Last fall’s apple crop was the best ever on our apple trees. We had more than we could ever use, even after giving away several bushels to our friends and our church. I have two Harrelson reds and a Honeycrisp apple tree at my home, which is a 3 acre hobby farm. I’ve had them for about 10-12 years and we’ve had some good yields and bad yields. Unfortunately, for the first few years, the bad years far outnumbered the good ones. The Honeycrisp in particular seem to be susceptible to all sorts of damage. I’ve had to learn the hard way how to get best crop that I can from them, and I’m still not sure I got it right, but the yields are improving!
I’m not an apple expert, but this is what I did to get a nice crop of apples:
- Apple maggots have always been my biggest problem. For the first time ever, I trapped Apple Maggot flies to monitor the population and keep the numbers down. I put up sticky traps to trap the apple maggots and also to monitor their occurence on a weekly basis. Each trap is a 4-5” red plastic hollow ball that you put a sticky glue on and hang on the apple tree. I put 3 traps in each tree. Evidently the flies think it is an apple, and they try to lay their eggs on it and get stuck. In this way I could check their weekly activity and relative population to help me determine how often I should spray them. In addition to monitoring the flies, the traps did help to keep the of maggot fly population down a bit.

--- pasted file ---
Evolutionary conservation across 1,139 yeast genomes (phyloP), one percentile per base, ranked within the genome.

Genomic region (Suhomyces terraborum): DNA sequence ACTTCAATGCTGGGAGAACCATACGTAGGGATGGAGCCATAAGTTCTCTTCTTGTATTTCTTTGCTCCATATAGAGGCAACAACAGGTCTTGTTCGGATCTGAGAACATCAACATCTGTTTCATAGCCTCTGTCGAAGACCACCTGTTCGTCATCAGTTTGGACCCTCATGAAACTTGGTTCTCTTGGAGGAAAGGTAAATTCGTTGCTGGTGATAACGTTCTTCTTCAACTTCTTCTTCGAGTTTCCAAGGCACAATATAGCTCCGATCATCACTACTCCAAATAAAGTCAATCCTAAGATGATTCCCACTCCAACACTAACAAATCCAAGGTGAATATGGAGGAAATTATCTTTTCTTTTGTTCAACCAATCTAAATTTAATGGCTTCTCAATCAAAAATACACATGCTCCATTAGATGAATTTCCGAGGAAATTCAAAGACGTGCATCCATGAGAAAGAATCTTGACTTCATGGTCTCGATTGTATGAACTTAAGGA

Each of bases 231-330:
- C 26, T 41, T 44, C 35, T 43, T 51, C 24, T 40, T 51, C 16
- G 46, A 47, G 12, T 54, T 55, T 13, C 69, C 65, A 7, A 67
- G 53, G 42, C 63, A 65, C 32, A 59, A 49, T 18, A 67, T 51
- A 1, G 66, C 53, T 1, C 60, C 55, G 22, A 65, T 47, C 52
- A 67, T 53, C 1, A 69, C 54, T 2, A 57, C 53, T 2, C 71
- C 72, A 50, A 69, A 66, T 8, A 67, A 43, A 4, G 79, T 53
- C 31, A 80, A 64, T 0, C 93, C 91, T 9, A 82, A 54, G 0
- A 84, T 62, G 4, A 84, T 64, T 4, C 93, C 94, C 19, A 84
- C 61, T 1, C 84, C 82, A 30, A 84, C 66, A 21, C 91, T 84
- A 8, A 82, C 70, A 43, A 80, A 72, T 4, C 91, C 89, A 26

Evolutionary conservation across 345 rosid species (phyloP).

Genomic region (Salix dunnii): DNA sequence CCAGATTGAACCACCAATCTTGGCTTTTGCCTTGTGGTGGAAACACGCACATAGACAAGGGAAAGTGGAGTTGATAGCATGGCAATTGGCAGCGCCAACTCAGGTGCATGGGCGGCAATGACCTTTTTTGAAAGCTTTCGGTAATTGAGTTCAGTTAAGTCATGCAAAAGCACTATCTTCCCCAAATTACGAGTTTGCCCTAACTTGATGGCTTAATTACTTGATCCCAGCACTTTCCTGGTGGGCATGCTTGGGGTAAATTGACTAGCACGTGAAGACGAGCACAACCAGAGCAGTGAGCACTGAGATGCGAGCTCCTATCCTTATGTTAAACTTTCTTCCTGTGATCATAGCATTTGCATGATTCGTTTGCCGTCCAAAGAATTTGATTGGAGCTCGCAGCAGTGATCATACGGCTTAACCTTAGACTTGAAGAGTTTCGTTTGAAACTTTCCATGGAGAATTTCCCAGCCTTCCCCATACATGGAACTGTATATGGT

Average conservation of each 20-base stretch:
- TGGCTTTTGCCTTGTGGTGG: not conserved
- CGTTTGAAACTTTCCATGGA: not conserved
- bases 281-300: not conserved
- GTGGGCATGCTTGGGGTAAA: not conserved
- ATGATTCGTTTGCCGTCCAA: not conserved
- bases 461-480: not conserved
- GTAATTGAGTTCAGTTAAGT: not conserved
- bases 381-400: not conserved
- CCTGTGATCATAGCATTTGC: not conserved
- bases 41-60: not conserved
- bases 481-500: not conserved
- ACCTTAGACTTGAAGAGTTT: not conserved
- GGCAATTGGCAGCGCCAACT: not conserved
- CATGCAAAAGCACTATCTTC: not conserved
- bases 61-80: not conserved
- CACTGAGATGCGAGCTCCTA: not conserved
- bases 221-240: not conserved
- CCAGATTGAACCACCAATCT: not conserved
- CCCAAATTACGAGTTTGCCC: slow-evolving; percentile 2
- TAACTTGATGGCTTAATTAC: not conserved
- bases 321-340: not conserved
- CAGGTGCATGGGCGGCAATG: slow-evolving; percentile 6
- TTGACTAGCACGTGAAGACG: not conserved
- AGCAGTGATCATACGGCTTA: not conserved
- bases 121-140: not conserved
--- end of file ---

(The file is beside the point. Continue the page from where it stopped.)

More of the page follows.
- I waited until the first week of July to start spraying, (when the maggot flies begin to hatch). A number of different sprays work, as long as the directions are followed for timing and amounts to use. Make sure the spray is registered for fruit trees, and are effective against several types of pests. Make sure you DO NOT spray the trees when they are flowering! It will reduce the bee population which is so vital to pollinating the flowers. (You’ve probably heard about the decline in bee population anyway). A combination spray of insecticide and fungicide also improve your crop, although all I used was insecticide.
- I stored the apples in our downstairs refrigerator. The inside of any refrigerator is very low in humidity, so I d ouble bagged the apples in plain plastic grocery bags. I added just I bit of water to each bag and tied the top shut and made sure the temp was just above freezing. I removed any apples that had bruises or cuts, so they wouldn’t cause the other apples in the bag to ripen too fast and possibly rot. In mid March, I still some Harrelson Reds in our downstairs refrigerator and they were as good and crisp as the day I picked them! Once they start to loose their crispness, they make great apple crisp!